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MAVLink Micro Air Vehicle Communication Protocol

MAVLink Logo

MAVLink is a very lightweight, header-only message marshalling library for micro air vehicles.

It can pack C-structs over serial channels with high effiency and send these packets to the ground control station. It is extensively tested on the PX4, PIXHAWK, APM and Parrot AR.Drone platforms and serves there as communication backbone for the MCU/IMU communication as well as for Linux interprocess and ground link communication.

The MAVLink generator was first released early 2009 by Lorenz Meier under LGPL license. The generated output was always considered equal to the input message spec and has since been clarified to be MIT.

Message Specification

The current MAVLink Protocol Version can be looked up here: Common MAVLink Message Documentation

Message documentation is generated for all MAVLink messages automatically and always up-to-date. To get the details of a MAVLink message, please refer to the message lists below. You can additionally generate Doxygen API docs from the MAVLink source.

Protocol Internals

QGroundControl users: Although MAVLink itself does not rely on it, QGroundControl adjusts its views and settings based on the HEARTBEAT MAVLink message. QGroundControl uses this message also to track if a system is alive or if the connection broke. Therefore make sure to send a heartbeat every 60, 30, 10 or 1 second (1 Hz is recommended, but not required)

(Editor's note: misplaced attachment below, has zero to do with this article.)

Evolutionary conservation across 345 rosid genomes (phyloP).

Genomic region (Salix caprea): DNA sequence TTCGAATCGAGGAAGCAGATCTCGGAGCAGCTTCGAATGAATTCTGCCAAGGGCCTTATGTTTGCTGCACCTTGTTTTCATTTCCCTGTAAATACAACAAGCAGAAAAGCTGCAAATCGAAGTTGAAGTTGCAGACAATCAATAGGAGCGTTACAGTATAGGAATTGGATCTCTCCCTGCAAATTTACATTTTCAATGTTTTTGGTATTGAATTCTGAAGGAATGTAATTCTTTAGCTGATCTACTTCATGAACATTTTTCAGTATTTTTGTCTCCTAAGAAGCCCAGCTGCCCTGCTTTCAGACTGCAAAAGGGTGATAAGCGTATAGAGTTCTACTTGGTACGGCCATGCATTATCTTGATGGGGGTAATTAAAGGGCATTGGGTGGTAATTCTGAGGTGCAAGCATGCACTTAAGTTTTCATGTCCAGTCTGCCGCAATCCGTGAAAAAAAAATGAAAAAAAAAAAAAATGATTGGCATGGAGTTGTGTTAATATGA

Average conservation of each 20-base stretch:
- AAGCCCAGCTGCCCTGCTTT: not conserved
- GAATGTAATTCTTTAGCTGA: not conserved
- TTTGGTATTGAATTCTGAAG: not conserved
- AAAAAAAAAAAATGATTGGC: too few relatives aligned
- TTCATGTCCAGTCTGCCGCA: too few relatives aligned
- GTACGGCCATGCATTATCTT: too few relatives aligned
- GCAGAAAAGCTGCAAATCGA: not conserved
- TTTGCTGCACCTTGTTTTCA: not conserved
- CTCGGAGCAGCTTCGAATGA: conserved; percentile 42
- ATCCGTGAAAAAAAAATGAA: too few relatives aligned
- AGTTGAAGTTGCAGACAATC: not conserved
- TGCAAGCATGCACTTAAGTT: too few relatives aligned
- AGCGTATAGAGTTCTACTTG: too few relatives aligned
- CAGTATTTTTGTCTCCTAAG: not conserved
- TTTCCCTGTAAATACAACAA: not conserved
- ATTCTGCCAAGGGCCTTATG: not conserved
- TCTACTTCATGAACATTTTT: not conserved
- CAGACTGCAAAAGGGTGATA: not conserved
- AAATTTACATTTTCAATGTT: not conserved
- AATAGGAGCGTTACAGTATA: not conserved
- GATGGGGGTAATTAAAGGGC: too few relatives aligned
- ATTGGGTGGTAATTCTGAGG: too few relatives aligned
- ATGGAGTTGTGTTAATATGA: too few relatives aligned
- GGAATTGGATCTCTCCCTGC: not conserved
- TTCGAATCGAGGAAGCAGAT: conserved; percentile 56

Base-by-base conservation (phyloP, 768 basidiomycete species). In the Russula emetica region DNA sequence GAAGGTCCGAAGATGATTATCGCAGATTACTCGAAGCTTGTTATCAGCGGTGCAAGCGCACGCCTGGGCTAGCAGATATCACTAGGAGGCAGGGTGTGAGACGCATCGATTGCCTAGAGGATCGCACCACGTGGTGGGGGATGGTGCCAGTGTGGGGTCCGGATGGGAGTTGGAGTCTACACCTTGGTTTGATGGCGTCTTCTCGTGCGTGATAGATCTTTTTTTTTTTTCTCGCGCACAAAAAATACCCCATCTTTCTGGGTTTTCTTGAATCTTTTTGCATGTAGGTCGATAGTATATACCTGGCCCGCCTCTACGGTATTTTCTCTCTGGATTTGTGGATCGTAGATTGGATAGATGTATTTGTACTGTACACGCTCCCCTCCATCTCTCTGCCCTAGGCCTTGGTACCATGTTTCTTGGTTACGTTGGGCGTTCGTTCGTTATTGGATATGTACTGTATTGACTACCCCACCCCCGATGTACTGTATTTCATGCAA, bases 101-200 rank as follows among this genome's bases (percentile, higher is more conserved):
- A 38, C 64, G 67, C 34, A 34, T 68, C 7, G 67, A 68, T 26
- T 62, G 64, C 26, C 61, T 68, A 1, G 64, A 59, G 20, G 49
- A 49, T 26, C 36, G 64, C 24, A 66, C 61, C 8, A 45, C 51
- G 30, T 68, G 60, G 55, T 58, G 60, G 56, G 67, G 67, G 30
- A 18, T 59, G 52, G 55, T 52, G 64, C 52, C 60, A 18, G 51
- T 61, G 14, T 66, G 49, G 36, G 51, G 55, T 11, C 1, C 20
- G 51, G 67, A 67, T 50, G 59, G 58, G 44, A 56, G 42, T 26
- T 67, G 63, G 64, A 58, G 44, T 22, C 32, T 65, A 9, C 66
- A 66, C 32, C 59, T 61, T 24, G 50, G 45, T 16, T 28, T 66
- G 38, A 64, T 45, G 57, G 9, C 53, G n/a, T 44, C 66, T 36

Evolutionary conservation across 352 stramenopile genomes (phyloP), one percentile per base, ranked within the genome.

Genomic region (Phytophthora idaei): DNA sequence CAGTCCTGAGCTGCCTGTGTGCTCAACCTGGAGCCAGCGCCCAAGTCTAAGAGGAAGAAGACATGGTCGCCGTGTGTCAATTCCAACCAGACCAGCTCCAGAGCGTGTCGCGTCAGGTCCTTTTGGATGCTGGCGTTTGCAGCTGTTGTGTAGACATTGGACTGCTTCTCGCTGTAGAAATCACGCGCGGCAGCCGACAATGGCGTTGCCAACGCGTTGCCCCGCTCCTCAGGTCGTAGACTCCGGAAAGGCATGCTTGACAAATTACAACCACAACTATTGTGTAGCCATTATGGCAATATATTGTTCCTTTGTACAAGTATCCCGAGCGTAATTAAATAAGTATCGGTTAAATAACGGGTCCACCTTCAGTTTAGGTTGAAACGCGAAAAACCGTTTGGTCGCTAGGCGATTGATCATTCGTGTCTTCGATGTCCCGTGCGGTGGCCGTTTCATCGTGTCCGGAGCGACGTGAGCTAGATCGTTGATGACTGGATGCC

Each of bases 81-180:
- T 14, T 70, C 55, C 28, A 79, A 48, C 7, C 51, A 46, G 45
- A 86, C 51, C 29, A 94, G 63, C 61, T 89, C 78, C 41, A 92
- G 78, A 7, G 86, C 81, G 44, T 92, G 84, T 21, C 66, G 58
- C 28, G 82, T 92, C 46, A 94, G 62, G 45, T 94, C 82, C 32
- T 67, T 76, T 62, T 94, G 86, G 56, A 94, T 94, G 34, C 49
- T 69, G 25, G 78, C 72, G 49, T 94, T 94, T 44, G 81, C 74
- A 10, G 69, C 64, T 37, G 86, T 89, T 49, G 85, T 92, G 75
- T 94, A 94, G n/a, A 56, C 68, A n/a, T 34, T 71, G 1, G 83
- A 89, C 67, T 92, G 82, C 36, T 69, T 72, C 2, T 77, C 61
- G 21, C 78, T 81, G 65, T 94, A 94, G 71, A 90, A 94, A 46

MAVLink Code and Generator

Instructions how to package MAVLink releases (developers only) can be found here:

MAVLink Ecosystem

There are by now many systems and software packages using MAVLink:


The MAVLink generator is LGPL licensed and its output is MIT licensed and can therefore be used as a library royalty-free in closed-source and open-source applications.

Frequently Asked Questions (FAQ)



Packet Anatomy

This is the anatomy of one packet. It is inspired by the CAN and SAE AS-4 standards.

MAVLink packet

Byte Index Content Value Explanation
0 Packet start sign v1.0: 0xFE (v0.9: 0x55) Indicates the start of a new packet.
1 Payload length 0 - 255 Indicates length of the following payload.
2 Packet sequence 0 - 255 Each component counts up his send sequence. Allows to detect packet loss
3 System ID 1 - 255 ID of the SENDING system. Allows to differentiate different MAVs on the same network.
4 Component ID 0 - 255 ID of the SENDING component. Allows to differentiate different components of the same system, e.g. the IMU and the autopilot.
5 Message ID 0 - 255 ID of the message - the id defines what the payload “means” and how it should be correctly decoded.
6 to (n+6) Data (0 - 255) bytes Data of the message, depends on the message id.
(n+7) to (n+8) Checksum (low byte, high byte) ITU X.25/SAE AS-4 hash, excluding packet start sign, so bytes 1..(n+6) Note: The checksum also includes MAVLINK_CRC_EXTRA (Number computed from message fields. Protects the packet from decoding a different version of the same packet but with different variables).

Supported data types

MAVLink supports fixed-size integer data types, IEEE 754 single precision floating point numbers, arrays of these data types (e.g. char[10]) and the special mavlink_version field, which is added automatically by the protocol. These types are available:


This protocol was totally geared towards two properties: Transmission speed and safety. It allows to check the message content, it also allows to detect lost messages but still only needs six bytes overhead for each packet.

Transmission examples

Link speed Hardware Update rate Payload Float values
115200 baud XBee Pro 2.4 GHz 50 Hz 224 bytes 56
115200 baud XBee Pro 2.4 GHz 100 Hz 109 bytes 27
57600 baud XBee Pro 2.4 GHz 100 Hz 51 bytes 12
9600 baud XBee Pro XSC 900 50 Hz 13 bytes 3
9600 baud XBee Pro XSC 900 20 Hz 42 bytes 10

Future Work / Ideas